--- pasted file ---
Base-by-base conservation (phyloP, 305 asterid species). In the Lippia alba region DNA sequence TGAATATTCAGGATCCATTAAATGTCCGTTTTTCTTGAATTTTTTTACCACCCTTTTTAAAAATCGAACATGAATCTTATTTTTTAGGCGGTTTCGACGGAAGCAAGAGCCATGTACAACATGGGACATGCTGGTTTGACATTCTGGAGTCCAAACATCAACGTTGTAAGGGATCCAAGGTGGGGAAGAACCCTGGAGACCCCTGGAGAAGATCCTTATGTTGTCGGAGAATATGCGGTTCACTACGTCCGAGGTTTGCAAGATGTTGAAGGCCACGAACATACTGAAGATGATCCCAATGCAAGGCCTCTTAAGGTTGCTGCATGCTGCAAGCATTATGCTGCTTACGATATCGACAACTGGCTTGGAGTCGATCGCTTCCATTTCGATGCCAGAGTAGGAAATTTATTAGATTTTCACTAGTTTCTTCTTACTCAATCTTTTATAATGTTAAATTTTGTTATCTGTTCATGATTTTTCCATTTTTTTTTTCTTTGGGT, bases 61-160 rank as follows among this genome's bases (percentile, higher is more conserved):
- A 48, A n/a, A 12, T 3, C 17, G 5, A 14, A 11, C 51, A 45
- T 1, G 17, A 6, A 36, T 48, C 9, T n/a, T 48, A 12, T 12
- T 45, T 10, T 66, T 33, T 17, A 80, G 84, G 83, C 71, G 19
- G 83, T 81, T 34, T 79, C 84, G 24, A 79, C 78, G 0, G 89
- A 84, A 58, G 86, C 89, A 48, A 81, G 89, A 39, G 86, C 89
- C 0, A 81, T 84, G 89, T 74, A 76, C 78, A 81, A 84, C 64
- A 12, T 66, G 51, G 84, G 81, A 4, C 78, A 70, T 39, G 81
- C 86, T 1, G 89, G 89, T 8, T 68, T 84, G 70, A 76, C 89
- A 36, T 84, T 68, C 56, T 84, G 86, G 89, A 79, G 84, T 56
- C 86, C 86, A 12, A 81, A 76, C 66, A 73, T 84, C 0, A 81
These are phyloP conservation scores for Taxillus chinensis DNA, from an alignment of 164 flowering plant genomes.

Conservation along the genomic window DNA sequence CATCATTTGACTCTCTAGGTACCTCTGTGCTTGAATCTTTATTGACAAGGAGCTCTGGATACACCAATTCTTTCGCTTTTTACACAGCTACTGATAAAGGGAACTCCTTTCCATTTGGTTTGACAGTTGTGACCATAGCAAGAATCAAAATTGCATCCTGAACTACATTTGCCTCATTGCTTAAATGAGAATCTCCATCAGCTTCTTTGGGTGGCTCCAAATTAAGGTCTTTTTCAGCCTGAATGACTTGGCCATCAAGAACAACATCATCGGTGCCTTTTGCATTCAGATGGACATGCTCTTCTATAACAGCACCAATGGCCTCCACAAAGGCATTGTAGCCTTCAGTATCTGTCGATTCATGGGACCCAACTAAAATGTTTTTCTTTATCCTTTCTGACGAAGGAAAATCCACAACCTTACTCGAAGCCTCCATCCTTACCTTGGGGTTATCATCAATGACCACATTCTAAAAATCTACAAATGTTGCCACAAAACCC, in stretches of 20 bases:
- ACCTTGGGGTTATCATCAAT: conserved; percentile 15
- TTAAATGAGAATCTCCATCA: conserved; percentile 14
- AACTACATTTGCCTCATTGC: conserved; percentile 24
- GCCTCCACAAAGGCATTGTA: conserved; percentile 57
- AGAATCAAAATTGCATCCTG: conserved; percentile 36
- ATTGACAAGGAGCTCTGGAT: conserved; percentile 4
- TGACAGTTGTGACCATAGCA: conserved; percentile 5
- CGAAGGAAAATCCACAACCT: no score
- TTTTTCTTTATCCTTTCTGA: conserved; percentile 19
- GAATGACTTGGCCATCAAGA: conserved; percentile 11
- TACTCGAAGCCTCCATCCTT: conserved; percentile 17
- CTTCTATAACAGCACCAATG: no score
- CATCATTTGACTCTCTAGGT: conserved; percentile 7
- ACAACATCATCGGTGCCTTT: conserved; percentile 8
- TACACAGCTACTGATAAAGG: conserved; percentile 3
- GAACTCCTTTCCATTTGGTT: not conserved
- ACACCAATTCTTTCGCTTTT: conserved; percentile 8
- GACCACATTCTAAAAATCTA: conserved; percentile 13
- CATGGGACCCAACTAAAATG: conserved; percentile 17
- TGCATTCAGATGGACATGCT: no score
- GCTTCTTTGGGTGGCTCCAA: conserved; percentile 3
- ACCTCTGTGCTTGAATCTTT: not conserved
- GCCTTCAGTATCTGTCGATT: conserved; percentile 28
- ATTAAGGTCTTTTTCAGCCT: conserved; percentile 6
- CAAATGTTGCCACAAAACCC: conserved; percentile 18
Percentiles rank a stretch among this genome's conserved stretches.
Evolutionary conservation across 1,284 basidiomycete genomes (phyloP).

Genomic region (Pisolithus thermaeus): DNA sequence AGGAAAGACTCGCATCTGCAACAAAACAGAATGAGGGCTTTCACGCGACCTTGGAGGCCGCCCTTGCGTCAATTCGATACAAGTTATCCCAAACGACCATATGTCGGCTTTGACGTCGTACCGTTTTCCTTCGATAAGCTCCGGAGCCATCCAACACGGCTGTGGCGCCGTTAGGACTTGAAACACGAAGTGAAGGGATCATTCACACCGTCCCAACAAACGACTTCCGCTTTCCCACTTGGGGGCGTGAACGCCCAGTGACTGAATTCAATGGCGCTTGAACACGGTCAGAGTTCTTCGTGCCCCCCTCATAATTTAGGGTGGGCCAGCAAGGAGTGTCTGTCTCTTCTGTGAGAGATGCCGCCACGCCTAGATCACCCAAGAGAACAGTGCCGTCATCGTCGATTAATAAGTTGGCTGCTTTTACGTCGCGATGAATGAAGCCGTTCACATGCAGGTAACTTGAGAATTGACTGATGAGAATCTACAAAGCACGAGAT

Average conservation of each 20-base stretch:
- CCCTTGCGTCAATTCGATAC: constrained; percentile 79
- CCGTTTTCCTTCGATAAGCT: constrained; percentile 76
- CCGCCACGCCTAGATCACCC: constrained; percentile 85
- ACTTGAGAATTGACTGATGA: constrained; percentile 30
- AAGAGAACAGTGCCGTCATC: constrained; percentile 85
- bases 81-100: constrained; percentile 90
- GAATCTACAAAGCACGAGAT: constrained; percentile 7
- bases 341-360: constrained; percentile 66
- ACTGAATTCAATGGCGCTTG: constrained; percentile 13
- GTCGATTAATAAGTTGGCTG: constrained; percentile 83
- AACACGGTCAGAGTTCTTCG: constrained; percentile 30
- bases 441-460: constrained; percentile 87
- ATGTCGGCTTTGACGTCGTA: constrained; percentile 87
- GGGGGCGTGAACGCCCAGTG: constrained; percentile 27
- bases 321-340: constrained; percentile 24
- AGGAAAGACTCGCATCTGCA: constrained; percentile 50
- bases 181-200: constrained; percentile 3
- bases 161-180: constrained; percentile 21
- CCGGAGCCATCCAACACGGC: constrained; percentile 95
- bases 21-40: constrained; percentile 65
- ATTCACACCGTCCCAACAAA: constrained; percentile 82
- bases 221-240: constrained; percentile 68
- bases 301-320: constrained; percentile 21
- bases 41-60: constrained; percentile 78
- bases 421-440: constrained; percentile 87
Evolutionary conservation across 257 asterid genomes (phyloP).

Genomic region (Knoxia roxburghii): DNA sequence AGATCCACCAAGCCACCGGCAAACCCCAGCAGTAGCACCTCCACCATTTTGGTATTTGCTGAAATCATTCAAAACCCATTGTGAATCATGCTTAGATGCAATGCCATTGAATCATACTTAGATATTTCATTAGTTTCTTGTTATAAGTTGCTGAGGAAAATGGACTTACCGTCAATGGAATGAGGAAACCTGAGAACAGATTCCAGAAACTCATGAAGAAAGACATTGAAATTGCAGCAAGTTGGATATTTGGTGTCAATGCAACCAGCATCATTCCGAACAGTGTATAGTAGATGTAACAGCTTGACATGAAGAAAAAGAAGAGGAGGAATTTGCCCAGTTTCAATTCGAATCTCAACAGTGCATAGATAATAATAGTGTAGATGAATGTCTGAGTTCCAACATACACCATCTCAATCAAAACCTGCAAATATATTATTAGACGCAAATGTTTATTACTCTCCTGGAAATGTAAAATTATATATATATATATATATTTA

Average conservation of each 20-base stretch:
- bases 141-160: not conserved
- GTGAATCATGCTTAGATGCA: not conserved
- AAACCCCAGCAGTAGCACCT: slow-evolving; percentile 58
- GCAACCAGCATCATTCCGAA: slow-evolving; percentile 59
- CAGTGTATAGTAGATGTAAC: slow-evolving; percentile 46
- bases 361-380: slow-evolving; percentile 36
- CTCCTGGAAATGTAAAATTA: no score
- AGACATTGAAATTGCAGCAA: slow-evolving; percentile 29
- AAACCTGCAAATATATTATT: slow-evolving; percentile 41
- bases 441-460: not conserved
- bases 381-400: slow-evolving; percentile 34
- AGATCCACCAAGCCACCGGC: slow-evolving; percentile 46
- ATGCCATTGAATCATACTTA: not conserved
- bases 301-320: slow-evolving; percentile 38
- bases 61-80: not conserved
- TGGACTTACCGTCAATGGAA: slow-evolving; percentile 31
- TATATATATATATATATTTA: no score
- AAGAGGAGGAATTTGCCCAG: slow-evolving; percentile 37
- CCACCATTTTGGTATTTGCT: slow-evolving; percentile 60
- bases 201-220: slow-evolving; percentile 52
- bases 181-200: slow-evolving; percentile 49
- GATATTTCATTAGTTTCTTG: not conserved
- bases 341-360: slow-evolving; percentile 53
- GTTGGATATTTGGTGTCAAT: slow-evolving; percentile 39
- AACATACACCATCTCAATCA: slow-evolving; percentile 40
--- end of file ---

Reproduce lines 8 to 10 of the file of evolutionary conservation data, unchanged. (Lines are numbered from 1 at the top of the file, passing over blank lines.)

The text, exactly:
- A 12, T 66, G 51, G 84, G 81, A 4, C 78, A 70, T 39, G 81
- C 86, T 1, G 89, G 89, T 8, T 68, T 84, G 70, A 76, C 89
- A 36, T 84, T 68, C 56, T 84, G 86, G 89, A 79, G 84, T 56